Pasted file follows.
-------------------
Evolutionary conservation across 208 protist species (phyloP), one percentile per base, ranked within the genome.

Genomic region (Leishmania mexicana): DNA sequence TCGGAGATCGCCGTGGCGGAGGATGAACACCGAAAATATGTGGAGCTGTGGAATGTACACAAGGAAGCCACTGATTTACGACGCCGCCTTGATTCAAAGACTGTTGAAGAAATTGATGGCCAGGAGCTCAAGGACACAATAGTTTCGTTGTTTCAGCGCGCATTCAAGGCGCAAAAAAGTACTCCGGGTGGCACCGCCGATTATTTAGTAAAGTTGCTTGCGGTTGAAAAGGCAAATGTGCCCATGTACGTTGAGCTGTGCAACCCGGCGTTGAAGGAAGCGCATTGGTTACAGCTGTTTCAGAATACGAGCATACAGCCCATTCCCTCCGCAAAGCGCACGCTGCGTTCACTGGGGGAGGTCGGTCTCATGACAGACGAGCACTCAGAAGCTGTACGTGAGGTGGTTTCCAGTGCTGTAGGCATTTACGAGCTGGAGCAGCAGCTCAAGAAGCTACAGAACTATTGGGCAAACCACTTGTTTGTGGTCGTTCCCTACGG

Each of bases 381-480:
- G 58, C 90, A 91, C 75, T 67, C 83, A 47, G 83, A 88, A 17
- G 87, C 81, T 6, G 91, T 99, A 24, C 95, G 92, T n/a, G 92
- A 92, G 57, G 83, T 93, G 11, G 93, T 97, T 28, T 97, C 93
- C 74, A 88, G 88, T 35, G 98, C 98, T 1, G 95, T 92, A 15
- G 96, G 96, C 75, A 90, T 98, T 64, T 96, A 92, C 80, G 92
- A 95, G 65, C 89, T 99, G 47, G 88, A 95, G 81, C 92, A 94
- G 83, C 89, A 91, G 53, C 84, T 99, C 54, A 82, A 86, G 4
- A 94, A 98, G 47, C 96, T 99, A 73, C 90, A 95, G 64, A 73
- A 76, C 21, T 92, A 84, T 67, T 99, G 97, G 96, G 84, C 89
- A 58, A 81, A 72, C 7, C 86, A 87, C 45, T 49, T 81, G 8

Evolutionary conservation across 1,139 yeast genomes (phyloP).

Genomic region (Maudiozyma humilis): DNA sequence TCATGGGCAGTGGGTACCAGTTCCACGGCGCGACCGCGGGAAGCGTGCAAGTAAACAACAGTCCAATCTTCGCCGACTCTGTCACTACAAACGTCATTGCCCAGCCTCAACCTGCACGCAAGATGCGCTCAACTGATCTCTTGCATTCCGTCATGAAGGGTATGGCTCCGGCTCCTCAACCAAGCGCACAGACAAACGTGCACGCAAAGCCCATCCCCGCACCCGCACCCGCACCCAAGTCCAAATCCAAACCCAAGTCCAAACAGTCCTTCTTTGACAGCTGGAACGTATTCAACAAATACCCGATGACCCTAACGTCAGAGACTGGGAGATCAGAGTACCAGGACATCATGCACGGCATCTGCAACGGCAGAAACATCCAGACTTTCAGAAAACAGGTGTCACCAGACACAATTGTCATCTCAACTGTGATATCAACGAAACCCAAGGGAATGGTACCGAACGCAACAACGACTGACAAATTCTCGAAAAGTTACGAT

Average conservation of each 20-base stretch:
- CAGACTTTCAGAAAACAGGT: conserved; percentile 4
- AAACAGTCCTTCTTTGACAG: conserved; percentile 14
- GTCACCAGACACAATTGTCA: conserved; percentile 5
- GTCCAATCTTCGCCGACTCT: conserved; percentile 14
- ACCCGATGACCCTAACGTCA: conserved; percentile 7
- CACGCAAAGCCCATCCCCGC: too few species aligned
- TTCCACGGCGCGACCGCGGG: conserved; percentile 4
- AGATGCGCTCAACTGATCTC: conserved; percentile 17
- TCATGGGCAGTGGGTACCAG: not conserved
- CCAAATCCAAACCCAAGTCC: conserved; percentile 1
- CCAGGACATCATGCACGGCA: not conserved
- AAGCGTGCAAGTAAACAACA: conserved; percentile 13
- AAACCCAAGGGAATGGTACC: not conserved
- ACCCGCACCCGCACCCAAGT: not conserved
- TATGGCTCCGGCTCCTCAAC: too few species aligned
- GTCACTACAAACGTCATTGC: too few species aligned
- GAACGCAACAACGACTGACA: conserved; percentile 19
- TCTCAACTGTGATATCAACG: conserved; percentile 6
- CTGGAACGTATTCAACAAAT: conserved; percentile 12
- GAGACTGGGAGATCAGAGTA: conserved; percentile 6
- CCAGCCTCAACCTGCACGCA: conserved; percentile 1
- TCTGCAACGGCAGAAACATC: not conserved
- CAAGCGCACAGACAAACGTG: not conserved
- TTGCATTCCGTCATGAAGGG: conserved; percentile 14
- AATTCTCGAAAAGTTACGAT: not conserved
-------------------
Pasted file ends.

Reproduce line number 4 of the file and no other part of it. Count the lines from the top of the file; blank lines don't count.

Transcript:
- G 58, C 90, A 91, C 75, T 67, C 83, A 47, G 83, A 88, A 17